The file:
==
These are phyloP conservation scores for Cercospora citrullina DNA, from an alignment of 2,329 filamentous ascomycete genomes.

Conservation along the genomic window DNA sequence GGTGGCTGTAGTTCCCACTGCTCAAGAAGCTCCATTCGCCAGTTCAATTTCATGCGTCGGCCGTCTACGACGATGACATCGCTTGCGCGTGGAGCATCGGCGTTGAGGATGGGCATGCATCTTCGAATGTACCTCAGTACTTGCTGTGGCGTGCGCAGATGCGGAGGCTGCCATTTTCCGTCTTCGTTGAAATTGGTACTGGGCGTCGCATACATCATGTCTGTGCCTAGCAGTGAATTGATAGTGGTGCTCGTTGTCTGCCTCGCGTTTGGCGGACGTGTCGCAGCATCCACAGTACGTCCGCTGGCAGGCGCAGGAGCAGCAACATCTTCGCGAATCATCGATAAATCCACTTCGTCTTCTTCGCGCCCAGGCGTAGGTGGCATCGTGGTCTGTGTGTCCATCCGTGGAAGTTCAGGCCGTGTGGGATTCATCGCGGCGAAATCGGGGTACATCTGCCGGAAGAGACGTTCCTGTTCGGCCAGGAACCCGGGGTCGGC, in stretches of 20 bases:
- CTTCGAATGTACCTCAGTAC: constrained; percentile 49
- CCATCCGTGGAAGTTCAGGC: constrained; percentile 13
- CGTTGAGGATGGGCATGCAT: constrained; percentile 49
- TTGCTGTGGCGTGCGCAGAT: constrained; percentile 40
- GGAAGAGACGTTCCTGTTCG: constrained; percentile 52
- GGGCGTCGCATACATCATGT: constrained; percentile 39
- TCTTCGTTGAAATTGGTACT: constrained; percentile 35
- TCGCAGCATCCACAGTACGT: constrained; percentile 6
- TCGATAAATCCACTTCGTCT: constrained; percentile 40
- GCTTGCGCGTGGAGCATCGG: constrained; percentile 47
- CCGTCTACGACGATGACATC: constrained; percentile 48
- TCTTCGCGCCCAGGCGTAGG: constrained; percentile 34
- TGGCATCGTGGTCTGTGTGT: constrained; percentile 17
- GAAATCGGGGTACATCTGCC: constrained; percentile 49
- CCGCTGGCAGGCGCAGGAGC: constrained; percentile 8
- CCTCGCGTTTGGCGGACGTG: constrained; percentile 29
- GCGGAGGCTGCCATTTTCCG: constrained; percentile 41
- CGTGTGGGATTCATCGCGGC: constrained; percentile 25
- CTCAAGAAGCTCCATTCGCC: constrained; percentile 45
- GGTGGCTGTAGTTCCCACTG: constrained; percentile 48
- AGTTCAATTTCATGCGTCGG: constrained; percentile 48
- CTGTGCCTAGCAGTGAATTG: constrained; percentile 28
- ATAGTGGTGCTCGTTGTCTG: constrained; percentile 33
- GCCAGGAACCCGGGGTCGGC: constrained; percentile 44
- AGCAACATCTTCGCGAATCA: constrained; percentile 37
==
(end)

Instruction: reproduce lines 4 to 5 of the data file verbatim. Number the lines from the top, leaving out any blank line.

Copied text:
- CCATCCGTGGAAGTTCAGGC: constrained; percentile 13
- CGTTGAGGATGGGCATGCAT: constrained; percentile 49